My baby girl is off to nursery! Ok, so she’s not been a baby for a while. And it’s only 2 mornings a week. And she’s been at home longer than most kids are before nursery. But still…
I’m sure every mother who has ever had to drop their child off at nursery for the first time has had this same feeling. Butterflies in your stomach. Worry. Guilt. Questioning everything. Praying it’s a good decision. Hoping that they’ll love it. Knowing that they probably will.
Because really, most of us have very fond, if somewhat hazy, memories of preschool. But now I am the parent. I’m experiencing the other side of it. And I’m starting to think maybe, even if they cry and cling to your leg when you try to leave, it might just be the mums and dads who have it harder. Who miss them more. Who worry more. I certainly seem to be far more of a nervous wreck about the upcoming settling-in dates than my three-year-old, who is eagerly counting down the days!
So I am distracting myself by thinking, as I love to do, about food. Specifically lunchboxes. A whole new world opened up to me. And whole new horrors to discover, Why, why, why do companies insist on slapping “healthy” and “100% fruit” and “no refined sugar” on kids’ food items and then list honey, maple syrup, dried fruit, dates, fruit juice and more names for sugar on their labels? I was shocked to discover a couple of years ago that fruit yogurts often have more sugar than ice cream. But it seems that lunch box ideas and prepared foods are just as depressing statistics, being crammed full of sugar and vegetable oils at every possible turn. I feel for parents having to do this every day. Because seriously – how can you avoid it? How can you know? And who has the time to prepare sugar free lunches anyway?
So I’ve been doing some research. You all know how much I love my research. And it turns out, a sugar free lunchbox is not much time or effort away. There’s a simple trick to it: planning ahead.
Now, I’m not always very good at this. But I’m getting better. In fact, my meal planning has been so consistently good lately that I wrote a short e-book about it to share with you how I have managed to plan the week’s meals in less than half an hour, which you can find here.
And it looks like getting better at planning is going to come in very handy when it comes to a healthy lunchbox. Because with clever planning, I can prep the week’s lunchboxes in just a little time spent batch-cooking at the weekend. I love when it’s that easy!
I try to keep in mind (or physically in front of me by printing this off) how a balanced plate looks: 1/2 vegetables (+ a little fruit), 1/4 protein, 1/4 wholegrains + a small bit of good fats or dairy. Bento-style lunchboxes like this one are really really useful for this as you can literally fill compartments accordingly and keep liquids and solids separate so things don’t get mushy or unappetising.
Also, if there is one thing that has been a complete lifesaver when it comes to lunches in general in our house it is a set of small cookie cutters or Bento cutters. We have these, and can use them to chop vegetables and fruits into fun shapes. It always amazes me how much more the kids will eat when it looks fun!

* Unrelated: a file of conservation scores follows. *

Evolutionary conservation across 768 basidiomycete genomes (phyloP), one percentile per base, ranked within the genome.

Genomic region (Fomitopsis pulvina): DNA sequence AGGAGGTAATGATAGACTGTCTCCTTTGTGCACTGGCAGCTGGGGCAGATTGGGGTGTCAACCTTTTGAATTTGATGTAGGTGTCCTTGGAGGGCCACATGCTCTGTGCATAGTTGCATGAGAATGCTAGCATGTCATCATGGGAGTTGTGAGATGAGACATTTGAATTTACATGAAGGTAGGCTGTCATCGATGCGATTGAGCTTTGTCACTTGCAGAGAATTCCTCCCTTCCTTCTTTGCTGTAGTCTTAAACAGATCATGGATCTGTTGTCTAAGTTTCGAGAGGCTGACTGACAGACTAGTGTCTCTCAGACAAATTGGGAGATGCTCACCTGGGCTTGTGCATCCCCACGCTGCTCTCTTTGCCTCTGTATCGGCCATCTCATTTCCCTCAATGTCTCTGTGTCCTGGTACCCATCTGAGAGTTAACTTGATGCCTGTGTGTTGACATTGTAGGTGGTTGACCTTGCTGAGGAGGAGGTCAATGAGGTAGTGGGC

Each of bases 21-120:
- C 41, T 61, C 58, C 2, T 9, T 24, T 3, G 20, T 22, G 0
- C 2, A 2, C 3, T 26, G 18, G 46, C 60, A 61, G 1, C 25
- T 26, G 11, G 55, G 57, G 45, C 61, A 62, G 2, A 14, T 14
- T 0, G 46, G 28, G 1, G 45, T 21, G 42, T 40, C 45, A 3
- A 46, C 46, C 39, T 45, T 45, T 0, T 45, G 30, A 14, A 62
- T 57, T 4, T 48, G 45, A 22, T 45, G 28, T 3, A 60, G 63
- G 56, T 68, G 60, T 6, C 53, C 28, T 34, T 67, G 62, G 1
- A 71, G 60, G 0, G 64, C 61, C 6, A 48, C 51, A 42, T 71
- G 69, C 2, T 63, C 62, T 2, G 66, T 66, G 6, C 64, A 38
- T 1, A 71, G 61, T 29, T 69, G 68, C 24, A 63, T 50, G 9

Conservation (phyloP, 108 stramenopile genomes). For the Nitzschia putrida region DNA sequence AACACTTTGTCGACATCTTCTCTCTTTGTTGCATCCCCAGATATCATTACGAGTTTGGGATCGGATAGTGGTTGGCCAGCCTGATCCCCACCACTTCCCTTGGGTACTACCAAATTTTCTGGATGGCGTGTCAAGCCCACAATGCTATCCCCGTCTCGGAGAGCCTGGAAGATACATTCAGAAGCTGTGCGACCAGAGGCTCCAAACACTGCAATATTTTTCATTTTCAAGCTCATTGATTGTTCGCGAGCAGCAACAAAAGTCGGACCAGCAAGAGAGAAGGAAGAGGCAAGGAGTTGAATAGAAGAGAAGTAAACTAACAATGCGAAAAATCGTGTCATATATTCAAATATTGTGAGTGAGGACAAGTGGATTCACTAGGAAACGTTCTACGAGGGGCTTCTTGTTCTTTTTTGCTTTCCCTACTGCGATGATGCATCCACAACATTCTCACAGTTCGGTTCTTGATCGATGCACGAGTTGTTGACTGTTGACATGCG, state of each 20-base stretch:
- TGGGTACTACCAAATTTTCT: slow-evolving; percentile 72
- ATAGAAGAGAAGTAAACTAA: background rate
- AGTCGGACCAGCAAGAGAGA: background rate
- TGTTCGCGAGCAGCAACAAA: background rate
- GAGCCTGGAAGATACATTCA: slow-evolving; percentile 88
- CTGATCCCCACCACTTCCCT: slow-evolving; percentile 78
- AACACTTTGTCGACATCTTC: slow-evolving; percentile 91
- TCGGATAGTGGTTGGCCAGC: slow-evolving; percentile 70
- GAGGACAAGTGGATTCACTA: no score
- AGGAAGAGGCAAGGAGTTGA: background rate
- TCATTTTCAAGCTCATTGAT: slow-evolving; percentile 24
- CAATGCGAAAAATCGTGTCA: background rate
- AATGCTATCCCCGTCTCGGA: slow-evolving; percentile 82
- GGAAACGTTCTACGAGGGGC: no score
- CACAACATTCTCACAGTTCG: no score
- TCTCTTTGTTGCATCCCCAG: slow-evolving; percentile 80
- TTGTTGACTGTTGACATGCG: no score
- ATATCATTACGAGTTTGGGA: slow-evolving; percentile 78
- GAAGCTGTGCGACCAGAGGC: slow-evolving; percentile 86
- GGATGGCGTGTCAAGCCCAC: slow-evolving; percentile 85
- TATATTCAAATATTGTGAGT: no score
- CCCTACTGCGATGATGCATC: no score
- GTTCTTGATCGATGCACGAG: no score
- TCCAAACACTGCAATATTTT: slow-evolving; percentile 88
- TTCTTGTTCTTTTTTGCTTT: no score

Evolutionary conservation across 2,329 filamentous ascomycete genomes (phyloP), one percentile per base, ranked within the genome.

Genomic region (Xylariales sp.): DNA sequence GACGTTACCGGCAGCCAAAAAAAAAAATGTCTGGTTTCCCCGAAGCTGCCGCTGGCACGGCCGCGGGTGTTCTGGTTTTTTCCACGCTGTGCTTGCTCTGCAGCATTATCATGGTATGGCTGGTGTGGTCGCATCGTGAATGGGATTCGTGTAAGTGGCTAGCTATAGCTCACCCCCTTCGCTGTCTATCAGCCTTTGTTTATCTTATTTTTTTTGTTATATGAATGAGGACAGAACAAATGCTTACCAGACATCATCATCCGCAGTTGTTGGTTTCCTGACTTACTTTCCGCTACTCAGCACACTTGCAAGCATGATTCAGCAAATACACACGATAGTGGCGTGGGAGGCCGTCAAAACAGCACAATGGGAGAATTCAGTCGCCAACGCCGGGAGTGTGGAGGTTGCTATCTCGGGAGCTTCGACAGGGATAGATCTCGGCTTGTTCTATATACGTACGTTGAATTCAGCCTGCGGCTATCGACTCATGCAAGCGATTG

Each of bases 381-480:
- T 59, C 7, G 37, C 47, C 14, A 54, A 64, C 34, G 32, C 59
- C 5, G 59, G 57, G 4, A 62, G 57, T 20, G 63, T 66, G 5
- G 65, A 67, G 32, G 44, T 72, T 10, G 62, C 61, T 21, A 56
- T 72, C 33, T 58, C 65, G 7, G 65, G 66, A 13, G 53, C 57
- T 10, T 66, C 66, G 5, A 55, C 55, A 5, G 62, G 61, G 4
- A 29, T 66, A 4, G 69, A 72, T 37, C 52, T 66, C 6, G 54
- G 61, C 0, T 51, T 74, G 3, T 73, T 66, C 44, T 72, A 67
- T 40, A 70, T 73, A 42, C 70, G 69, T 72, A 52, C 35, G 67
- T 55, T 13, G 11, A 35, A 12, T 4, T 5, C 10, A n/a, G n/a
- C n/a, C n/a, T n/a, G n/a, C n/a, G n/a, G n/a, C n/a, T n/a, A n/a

So here are some wonderful recipes that can be easily made in bulk, portioned out, and kept in the fridge or freezer ready to pull out and stuff into a lunchbox at a moment’s notice. Batch-cooking a few of these recipes and chilling or freezing in portions, as well as chopping/prepping a load of fruit and vegetables and keeping fresh in containers in the fridge mean I can assemble a lunchbox in minutes each morning!
- Sarah Wilson’s Kid-Friendly Chicken (KFC) Drumsticks – make a big batch and chuck them into the lunchbox cold, alongside some undressed coleslaw mix (or just grated red cabbage and carrot) mixed with olive oil-based mayonnaise.
- Asparagus & Olive Loaf – this loaf already has veggies in it! Just top with a little cheese, butter or cooked meat, serve with a few more veggies if you like, and add a small tub of fresh fruit.
- Mix and Match Savoury Muffins – you can change up the flavour based on what you have on hand or what your kids love most. I always try and include at least one vegetable and use wholemeal flour. You can make a really big batch of these once every couple of weeks or once a month and freeze them, then just thaw them overnight and add to the lunchbox. Add some vegetables (cooked or raw) and maybe a homemade or sugar free dip and some fresh fruit, and you’ve got a delicious balanced meal!
- Sausage & Egg McMuffin – not just for breakfast, this meal has hidden vegetables and will somehow still be the envy of all their friends! Add in some fruit on the side et voila!
- Chickpea Curry – our family loves this quick & easy curry, but no one more so than my almost two-year-old. I always chuck in a large handful of frozen spinach towards the end to up the veggies in it, and I find it tastes even better after resting, so making a batch at the weekend and portioning it out for a few lunches in the week actually works in its favour! Served with a little cooked rice or a sugar free naan bread, with a small serve of fresh fruit makes for a yummy balanced meal.